Mennonites from all over the country rode up escalators, trekked across a sky bridge and walked through hallways in song and silence during the Mennonite Women USA and Mennonite Men-sponsored prayer walk yesterday afternoon.

The walk began with a hymn, led by Peggy Carter. Together, the group filled the convention center lobby with five-part harmony while they sang “Unity.”

Marlene Bogard, director of Mennonite Women USA, addresses those gathered for prayer walk.

In the Rosen Plaza Hotel the group squeezed together in a hallway. Marlene Bogard, director of Mennonite Women USA, welcomed the group to pray silently, and then, as they felt led, voice their prayers to the rest of the group.

“For the gift of your church, from the North to the South, to the East and to the West,” prayed one participant.

“For the Executive Board and staff,” said another.

From there, the prayer walk made its way back to the convention center lobby, where Carter led the group in singing “They’ll Know We are Christians.”

Bogard called the event “serendipitous.” After all, Mennonite Women USA planned to have their traditional dinner. But when costs became too high, Bogard called Steve Thomas, coordinator of Mennonite Men, and asked to host an event together.

“We came up with this idea of doing a prayer walk instead as nice, free alternative,” Bogard said. “But also as a way of centering our hearts and minds in Christ prior to the rest of the business.”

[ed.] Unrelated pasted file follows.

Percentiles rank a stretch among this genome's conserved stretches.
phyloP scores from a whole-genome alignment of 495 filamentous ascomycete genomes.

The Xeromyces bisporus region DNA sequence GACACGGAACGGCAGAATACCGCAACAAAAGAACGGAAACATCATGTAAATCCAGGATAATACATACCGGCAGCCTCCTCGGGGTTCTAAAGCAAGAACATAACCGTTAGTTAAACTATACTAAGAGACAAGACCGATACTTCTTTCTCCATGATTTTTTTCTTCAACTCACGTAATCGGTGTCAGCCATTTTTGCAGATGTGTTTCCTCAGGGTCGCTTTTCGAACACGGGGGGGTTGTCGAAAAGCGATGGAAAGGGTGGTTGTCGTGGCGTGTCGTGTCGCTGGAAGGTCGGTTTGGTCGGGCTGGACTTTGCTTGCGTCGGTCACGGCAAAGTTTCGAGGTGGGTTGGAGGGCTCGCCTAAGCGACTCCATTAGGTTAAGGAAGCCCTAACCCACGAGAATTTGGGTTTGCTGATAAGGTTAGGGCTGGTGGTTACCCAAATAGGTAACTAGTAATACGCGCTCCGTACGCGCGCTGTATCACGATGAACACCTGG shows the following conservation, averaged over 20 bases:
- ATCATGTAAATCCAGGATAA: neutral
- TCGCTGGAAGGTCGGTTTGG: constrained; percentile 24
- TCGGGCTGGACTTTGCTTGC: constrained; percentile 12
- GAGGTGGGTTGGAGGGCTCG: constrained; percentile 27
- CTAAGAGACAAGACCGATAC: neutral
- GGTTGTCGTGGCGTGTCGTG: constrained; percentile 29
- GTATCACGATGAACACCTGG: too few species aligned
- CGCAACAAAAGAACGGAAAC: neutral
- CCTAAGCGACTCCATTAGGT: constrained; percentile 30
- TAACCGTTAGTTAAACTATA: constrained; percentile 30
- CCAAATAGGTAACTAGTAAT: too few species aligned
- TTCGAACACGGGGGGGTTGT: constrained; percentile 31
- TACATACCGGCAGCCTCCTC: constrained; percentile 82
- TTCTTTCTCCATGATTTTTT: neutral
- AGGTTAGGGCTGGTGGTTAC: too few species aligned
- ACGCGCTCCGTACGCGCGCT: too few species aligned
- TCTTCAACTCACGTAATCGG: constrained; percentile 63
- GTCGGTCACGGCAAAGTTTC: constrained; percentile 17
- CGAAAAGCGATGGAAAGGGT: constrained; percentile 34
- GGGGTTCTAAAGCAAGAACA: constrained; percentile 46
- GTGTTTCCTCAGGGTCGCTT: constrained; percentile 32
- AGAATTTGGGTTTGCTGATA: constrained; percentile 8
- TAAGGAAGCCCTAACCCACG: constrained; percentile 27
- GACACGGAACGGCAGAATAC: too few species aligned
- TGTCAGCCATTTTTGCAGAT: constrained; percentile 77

Elizabeth Soto, a participant, said prayer walks are an important part of convention.

“I believe in the power of prayer, but as a collective….We have done this prayer walk in Phoenix and in Kansas City. Why not join a body and start by praying together?”

George Thompson, another participant, said the prayer walk was exactly what the church needs right now: “The prayer walk, in particular, is to seek the spirit of God to be with us, to guide us through [this week]. These are difficult times.”

To close the prayer walk, Thomas invited the group to go in peace:

“Let us continue to walk together in a time where people are walking in many different directions. Let us remember who we are, whose we are: sisters and brothers in Christ, part of the one church family.”

Read the full issue of the Orlando Squeeze here.